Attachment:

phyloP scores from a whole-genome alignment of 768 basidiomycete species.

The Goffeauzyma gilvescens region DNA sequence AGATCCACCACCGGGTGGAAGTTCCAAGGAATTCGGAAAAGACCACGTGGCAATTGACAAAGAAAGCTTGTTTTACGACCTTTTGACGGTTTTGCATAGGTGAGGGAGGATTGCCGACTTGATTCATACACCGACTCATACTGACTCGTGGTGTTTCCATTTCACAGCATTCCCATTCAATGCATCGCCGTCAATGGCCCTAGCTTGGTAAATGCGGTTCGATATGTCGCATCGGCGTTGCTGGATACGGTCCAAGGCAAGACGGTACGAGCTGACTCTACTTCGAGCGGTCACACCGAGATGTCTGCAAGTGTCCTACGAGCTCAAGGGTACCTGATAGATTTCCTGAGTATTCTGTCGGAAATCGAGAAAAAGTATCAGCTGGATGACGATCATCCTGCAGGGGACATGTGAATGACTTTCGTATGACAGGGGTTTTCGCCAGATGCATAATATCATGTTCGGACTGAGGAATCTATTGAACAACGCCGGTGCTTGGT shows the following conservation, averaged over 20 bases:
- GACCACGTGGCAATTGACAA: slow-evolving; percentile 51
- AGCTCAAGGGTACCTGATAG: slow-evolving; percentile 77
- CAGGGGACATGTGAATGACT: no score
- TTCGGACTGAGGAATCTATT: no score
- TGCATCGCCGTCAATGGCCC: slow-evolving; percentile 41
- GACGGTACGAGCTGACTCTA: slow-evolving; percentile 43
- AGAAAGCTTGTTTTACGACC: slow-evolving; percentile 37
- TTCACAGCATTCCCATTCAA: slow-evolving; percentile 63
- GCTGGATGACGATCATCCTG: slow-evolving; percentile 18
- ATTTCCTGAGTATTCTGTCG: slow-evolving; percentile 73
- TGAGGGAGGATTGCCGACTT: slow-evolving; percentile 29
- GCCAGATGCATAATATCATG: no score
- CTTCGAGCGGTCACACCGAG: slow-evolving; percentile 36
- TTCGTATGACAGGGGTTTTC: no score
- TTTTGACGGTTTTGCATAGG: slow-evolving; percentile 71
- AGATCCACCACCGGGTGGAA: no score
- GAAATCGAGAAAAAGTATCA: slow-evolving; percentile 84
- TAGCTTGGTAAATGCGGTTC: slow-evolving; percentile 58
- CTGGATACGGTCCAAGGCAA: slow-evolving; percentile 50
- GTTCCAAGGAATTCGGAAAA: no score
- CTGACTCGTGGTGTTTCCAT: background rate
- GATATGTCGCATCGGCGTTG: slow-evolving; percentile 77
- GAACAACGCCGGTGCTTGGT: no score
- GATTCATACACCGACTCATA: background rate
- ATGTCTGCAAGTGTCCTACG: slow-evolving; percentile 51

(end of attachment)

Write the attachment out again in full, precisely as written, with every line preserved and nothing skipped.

phyloP scores from a whole-genome alignment of 768 basidiomycete species.

The Goffeauzyma gilvescens region DNA sequence AGATCCACCACCGGGTGGAAGTTCCAAGGAATTCGGAAAAGACCACGTGGCAATTGACAAAGAAAGCTTGTTTTACGACCTTTTGACGGTTTTGCATAGGTGAGGGAGGATTGCCGACTTGATTCATACACCGACTCATACTGACTCGTGGTGTTTCCATTTCACAGCATTCCCATTCAATGCATCGCCGTCAATGGCCCTAGCTTGGTAAATGCGGTTCGATATGTCGCATCGGCGTTGCTGGATACGGTCCAAGGCAAGACGGTACGAGCTGACTCTACTTCGAGCGGTCACACCGAGATGTCTGCAAGTGTCCTACGAGCTCAAGGGTACCTGATAGATTTCCTGAGTATTCTGTCGGAAATCGAGAAAAAGTATCAGCTGGATGACGATCATCCTGCAGGGGACATGTGAATGACTTTCGTATGACAGGGGTTTTCGCCAGATGCATAATATCATGTTCGGACTGAGGAATCTATTGAACAACGCCGGTGCTTGGT shows the following conservation, averaged over 20 bases:
- GACCACGTGGCAATTGACAA: slow-evolving; percentile 51
- AGCTCAAGGGTACCTGATAG: slow-evolving; percentile 77
- CAGGGGACATGTGAATGACT: no score
- TTCGGACTGAGGAATCTATT: no score
- TGCATCGCCGTCAATGGCCC: slow-evolving; percentile 41
- GACGGTACGAGCTGACTCTA: slow-evolving; percentile 43
- AGAAAGCTTGTTTTACGACC: slow-evolving; percentile 37
- TTCACAGCATTCCCATTCAA: slow-evolving; percentile 63
- GCTGGATGACGATCATCCTG: slow-evolving; percentile 18
- ATTTCCTGAGTATTCTGTCG: slow-evolving; percentile 73
- TGAGGGAGGATTGCCGACTT: slow-evolving; percentile 29
- GCCAGATGCATAATATCATG: no score
- CTTCGAGCGGTCACACCGAG: slow-evolving; percentile 36
- TTCGTATGACAGGGGTTTTC: no score
- TTTTGACGGTTTTGCATAGG: slow-evolving; percentile 71
- AGATCCACCACCGGGTGGAA: no score
- GAAATCGAGAAAAAGTATCA: slow-evolving; percentile 84
- TAGCTTGGTAAATGCGGTTC: slow-evolving; percentile 58
- CTGGATACGGTCCAAGGCAA: slow-evolving; percentile 50
- GTTCCAAGGAATTCGGAAAA: no score
- CTGACTCGTGGTGTTTCCAT: background rate
- GATATGTCGCATCGGCGTTG: slow-evolving; percentile 77
- GAACAACGCCGGTGCTTGGT: no score
- GATTCATACACCGACTCATA: background rate
- ATGTCTGCAAGTGTCCTACG: slow-evolving; percentile 51